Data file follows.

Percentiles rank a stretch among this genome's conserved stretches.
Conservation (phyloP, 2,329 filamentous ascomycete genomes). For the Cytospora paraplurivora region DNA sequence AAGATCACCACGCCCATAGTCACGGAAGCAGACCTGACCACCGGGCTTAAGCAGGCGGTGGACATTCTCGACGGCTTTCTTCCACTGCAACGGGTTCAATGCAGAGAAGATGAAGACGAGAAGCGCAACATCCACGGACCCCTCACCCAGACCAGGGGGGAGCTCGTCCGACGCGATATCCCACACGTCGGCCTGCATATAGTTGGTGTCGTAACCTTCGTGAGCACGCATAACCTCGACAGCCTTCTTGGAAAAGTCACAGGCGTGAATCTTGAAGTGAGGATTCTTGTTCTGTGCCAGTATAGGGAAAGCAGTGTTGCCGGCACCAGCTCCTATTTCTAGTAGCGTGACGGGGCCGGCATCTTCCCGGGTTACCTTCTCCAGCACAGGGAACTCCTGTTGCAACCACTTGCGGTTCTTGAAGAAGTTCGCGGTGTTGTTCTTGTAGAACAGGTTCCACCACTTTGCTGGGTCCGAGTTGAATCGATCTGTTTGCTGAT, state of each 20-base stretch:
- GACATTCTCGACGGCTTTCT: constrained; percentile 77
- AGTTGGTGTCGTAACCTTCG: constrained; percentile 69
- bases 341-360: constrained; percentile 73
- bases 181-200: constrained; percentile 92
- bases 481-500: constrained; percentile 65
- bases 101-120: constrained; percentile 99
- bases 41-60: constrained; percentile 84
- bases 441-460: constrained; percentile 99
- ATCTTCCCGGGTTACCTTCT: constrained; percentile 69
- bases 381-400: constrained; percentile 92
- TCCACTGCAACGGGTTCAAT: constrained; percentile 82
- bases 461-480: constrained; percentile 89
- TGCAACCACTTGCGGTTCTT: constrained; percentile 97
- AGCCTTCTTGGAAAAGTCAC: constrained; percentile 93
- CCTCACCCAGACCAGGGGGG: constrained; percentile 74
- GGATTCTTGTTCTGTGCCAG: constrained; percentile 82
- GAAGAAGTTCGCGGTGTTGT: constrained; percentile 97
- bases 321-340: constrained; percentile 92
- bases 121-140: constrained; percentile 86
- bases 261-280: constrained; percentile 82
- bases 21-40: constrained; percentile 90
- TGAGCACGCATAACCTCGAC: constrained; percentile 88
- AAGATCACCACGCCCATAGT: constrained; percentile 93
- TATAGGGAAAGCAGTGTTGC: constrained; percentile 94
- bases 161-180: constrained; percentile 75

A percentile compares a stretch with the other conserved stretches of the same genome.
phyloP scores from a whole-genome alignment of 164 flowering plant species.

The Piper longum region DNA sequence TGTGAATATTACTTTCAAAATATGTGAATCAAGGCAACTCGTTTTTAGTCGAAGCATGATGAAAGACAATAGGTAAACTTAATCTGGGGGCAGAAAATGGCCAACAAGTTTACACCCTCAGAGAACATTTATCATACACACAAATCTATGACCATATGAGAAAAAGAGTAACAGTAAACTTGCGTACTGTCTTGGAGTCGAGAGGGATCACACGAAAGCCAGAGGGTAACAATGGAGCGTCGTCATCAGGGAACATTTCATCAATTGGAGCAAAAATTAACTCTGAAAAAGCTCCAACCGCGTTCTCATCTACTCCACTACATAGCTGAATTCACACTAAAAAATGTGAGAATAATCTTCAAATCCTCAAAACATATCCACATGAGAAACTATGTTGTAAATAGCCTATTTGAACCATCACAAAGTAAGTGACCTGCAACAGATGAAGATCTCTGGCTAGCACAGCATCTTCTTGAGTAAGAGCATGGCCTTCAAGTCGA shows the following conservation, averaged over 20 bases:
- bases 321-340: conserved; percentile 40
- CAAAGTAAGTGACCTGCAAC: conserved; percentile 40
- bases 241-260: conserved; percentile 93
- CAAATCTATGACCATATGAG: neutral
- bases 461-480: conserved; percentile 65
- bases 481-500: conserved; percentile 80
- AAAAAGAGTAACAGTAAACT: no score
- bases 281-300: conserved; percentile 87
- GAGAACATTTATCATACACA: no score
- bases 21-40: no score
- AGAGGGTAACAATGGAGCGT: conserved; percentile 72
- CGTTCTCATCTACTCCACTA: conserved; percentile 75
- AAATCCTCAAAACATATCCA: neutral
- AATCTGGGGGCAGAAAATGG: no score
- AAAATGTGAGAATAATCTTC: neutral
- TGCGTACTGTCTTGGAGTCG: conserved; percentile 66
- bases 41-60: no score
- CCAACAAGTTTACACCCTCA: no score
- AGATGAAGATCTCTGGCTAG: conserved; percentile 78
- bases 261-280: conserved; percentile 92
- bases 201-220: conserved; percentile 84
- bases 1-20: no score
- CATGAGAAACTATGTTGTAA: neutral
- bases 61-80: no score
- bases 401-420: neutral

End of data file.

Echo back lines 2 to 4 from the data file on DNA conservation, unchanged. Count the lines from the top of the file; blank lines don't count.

Conservation (phyloP, 2,329 filamentous ascomycete genomes). For the Cytospora paraplurivora region DNA sequence AAGATCACCACGCCCATAGTCACGGAAGCAGACCTGACCACCGGGCTTAAGCAGGCGGTGGACATTCTCGACGGCTTTCTTCCACTGCAACGGGTTCAATGCAGAGAAGATGAAGACGAGAAGCGCAACATCCACGGACCCCTCACCCAGACCAGGGGGGAGCTCGTCCGACGCGATATCCCACACGTCGGCCTGCATATAGTTGGTGTCGTAACCTTCGTGAGCACGCATAACCTCGACAGCCTTCTTGGAAAAGTCACAGGCGTGAATCTTGAAGTGAGGATTCTTGTTCTGTGCCAGTATAGGGAAAGCAGTGTTGCCGGCACCAGCTCCTATTTCTAGTAGCGTGACGGGGCCGGCATCTTCCCGGGTTACCTTCTCCAGCACAGGGAACTCCTGTTGCAACCACTTGCGGTTCTTGAAGAAGTTCGCGGTGTTGTTCTTGTAGAACAGGTTCCACCACTTTGCTGGGTCCGAGTTGAATCGATCTGTTTGCTGAT, state of each 20-base stretch:
- GACATTCTCGACGGCTTTCT: constrained; percentile 77
- AGTTGGTGTCGTAACCTTCG: constrained; percentile 69